Spirit of the Lord has whispered to me: "Let my servant Heber go to England and
proclaim my Gospel, and open the door of salvation to that nation"'." (Life of Heber C. Kimball, pp103-104) Shortly
thereafter, Heber Kimball, Willard Richards, and Joseph Fielding departed
for England and were later joined by Isaac Russell, John Goodson and John
Snyder. By the time Heber returned to Far West in 1838, over
2000 British Saints had been baptized. This paved the way for the
mission of the Twelve in 1839, led by Brigham Young, when thousands more
Every prophet in this dispensation has continued to emphasize the missionary
work begun by Joseph Smith. Consider the statements from several of
Brigham Young: "The Gospel must be preached
to the world, that the wicked may be left without excuse." (Discourses
of Brigham Young, p319)
Brigham Young: "I shall be very happy when
I can know that the people of the East Indian Archipelago, and the people
on every island and continent, both the high and the low, the ignorant
and intelligent, have received the words of eternal life, and have had
bestowed upon them the power of the eternal Priesthood of the Son of God,
by which they may become truly civilized." (Ibid.)
John Taylor: "We have the gospel to preach
to the nations, a message that the Lord has given unto us to promulgate
to all peoples.. . . . Our mission has principally been to preach the first
principles of the gospel, calling upon men everywhere to believe in the
Lord God of heaven, he that created the heavens and the earth, the seas,
and the fountains of waters; to believe in his Son, Jesus Christ, repenting
of their sins, to be baptized for the remission of the same; and then we
have promised them the Holy Ghost." (JD, 23:235-236)
Wilford Woodruff: "I have waded swamps and
swum rivers, and have asked my bread from door to door; and have devoted
nearly fifty years to this work. And why? Was there gold enough in California
to have hired me to do it? No, verily; and what I have done and what my
brethren have done, we have done because we were commanded of God. And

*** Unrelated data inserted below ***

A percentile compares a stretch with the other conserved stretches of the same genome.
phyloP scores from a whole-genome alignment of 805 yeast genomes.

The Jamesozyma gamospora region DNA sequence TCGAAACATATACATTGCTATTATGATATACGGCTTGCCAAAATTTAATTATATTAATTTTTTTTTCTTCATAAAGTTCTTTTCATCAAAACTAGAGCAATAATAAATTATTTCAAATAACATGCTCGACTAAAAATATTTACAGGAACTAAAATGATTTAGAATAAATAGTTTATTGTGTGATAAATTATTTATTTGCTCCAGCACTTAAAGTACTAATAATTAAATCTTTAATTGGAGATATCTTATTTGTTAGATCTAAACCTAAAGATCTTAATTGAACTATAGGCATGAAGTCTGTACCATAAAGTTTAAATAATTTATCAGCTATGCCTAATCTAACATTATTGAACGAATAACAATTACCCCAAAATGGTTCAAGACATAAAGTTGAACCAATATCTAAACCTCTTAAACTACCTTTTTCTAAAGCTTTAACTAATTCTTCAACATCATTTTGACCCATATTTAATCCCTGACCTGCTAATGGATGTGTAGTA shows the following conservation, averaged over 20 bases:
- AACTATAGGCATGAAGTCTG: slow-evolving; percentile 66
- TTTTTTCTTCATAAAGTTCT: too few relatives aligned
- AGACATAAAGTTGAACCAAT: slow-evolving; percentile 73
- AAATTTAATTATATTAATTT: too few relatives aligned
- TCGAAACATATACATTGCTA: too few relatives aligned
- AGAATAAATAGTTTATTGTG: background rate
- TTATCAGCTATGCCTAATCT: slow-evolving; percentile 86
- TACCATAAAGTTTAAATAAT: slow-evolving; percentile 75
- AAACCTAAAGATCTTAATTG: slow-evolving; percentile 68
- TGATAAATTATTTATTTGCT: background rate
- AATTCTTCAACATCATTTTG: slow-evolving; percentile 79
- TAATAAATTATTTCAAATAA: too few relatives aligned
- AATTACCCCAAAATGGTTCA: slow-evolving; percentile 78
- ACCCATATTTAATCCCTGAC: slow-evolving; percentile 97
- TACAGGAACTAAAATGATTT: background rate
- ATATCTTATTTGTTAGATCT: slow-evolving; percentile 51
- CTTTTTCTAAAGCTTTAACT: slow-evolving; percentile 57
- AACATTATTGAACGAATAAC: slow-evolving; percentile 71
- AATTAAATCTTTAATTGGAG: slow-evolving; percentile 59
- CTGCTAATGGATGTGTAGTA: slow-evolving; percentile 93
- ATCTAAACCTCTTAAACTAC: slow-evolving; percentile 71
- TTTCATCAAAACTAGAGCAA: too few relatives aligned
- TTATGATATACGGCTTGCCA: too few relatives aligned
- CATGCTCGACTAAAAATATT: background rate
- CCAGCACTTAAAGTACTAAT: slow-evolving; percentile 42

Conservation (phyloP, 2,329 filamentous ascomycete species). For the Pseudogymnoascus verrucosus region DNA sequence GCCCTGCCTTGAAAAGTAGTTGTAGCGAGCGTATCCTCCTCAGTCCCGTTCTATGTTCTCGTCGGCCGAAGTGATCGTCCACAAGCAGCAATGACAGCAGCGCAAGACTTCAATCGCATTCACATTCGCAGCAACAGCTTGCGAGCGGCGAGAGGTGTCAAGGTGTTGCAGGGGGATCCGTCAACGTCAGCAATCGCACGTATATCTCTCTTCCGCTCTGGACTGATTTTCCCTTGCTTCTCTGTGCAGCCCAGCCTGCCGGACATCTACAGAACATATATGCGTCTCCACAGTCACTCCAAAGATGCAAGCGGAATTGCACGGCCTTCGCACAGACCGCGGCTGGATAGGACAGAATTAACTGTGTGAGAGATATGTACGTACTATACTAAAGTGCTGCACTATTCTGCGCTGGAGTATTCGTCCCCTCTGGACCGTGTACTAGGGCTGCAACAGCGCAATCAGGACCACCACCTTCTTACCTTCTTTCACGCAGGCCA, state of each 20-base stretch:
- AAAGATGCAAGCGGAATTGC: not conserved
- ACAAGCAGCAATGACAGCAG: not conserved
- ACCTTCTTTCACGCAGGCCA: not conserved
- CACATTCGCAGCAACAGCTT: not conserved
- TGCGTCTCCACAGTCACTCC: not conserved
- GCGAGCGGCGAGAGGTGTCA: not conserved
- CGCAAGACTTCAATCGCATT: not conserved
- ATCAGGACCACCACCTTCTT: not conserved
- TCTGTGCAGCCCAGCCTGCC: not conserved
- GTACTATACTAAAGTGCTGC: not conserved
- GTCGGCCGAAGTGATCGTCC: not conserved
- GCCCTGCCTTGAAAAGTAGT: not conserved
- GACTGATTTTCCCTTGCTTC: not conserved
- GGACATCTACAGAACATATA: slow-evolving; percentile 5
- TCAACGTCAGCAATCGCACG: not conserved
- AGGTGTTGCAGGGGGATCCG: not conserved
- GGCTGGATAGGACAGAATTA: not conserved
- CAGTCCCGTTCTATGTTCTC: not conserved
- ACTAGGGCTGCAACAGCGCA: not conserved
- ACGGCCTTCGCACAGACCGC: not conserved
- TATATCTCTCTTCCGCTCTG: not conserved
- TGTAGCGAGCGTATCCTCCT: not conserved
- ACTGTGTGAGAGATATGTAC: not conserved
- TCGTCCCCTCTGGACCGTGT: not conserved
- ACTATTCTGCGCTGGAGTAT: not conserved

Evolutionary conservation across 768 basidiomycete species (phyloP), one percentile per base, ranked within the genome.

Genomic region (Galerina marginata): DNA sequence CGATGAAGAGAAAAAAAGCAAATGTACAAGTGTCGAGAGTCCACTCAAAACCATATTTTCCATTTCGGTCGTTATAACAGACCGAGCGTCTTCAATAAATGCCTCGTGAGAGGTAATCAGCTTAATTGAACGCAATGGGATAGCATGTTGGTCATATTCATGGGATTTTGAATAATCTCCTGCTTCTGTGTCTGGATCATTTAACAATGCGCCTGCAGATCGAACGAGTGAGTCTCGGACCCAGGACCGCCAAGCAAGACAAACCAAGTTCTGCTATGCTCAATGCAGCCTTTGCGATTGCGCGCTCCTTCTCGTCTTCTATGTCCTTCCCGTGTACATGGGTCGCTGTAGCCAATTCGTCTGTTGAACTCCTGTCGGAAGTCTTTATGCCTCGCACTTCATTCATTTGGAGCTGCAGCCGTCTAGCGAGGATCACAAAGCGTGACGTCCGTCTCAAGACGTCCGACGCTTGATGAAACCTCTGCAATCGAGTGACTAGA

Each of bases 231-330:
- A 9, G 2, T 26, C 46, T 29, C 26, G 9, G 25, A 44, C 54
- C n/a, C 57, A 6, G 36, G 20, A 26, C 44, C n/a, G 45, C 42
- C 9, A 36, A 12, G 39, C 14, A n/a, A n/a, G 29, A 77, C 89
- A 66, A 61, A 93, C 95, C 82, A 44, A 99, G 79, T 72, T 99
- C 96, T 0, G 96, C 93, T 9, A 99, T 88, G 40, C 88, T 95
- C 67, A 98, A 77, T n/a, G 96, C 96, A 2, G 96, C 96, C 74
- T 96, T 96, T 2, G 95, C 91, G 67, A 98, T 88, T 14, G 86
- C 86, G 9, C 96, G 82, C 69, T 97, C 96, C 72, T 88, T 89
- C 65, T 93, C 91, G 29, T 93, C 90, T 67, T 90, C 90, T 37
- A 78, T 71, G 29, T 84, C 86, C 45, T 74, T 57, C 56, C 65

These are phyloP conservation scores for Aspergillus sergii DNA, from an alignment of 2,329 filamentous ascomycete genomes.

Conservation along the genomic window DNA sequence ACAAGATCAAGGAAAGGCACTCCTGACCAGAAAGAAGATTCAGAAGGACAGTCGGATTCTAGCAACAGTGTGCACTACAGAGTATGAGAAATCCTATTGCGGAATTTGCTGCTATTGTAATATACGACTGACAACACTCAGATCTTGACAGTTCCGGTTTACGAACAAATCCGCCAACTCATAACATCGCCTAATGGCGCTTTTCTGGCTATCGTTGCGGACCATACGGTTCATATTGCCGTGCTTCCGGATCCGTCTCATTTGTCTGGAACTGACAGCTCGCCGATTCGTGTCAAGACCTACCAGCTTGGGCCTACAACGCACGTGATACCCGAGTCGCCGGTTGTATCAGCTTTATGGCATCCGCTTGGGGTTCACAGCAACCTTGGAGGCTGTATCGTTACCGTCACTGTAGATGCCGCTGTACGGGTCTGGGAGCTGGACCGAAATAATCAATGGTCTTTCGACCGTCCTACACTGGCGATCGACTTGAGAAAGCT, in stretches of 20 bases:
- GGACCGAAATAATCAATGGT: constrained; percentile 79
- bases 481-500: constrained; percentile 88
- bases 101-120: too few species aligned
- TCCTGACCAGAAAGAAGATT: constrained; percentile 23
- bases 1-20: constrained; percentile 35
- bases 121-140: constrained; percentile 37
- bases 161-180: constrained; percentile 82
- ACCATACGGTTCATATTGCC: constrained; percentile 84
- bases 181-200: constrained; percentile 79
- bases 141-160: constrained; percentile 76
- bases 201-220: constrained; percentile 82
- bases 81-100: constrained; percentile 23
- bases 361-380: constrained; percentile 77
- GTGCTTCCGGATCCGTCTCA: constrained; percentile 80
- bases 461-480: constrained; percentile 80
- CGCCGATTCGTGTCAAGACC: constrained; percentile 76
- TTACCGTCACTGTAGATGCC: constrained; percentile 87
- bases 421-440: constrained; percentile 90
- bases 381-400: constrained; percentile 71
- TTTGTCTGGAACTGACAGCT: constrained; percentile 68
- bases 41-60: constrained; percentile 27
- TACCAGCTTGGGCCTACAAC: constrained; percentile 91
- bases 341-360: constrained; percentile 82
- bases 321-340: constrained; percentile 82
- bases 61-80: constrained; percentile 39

this is the position we occupy today. We have preached and labored at home
and abroad, and we intend to continue our labors, by the help of God, as
long as we can have liberty to do it, and until the Gentiles prove themselves
unworthy of eternal life, and until the judgments of God overtake the world,
which are at the door." (JD, 23:130)
Lorenzo Snow: "This, then, should be our
aim and object: to learn to make ourselves useful, to be saviors to our
fellowmen, to learn how to save them, to communicate to them a knowledge
of the principles that are necessary to raise them to the same degree of
intelligence that we have ourselves." (JD, 9:22)
George Albert Smith:
"Brethren and sisters,
if the gospel of Jesus Christ, as delivered to you, has not planted that
feeling of love in your hearts for your fellowmen, then I want to say that
you have not enjoyed the full fruition of that wonderful gift that came
to earth when this church was organized. As I go to and fro in the earth
and find opportunity to mingle with our Father's children in various lands
and climes, many of them honored because of their intellect and because
of their virtues, I rejoice to realize that these are our brothers and
sisters. It is to them that the gospel has been sent, and upon us, as elders
of this church, has been laid the obligation to go into all the world and
preach the gospel unto every creature. We have received a wonderful gift,
but with that gift comes a great responsibility. We have been blessed of
the Lord with a knowledge beyond our fellows, and with that knowledge comes
the requirement that we divide it with his children wherever they may be."
(CR, Apr 1922)
Harold B. Lee: "It is our responsibility
to give all other men the opportunity of hearing and receiving that gospel
if they desire, in order to gain that testimony, without which we know
they cannot achieve life's greatest purpose." (Teachings of
Harold B. Lee, p594)
Spencer W. Kimball: "Now is the moment in the
timetable of the Lord to carry the gospel farther than it has ever been carried
before-farther geographically, and farther in density of coverage. Many a person
in this world is crying, knowingly and unknowingly, 'Come over ... and help us.'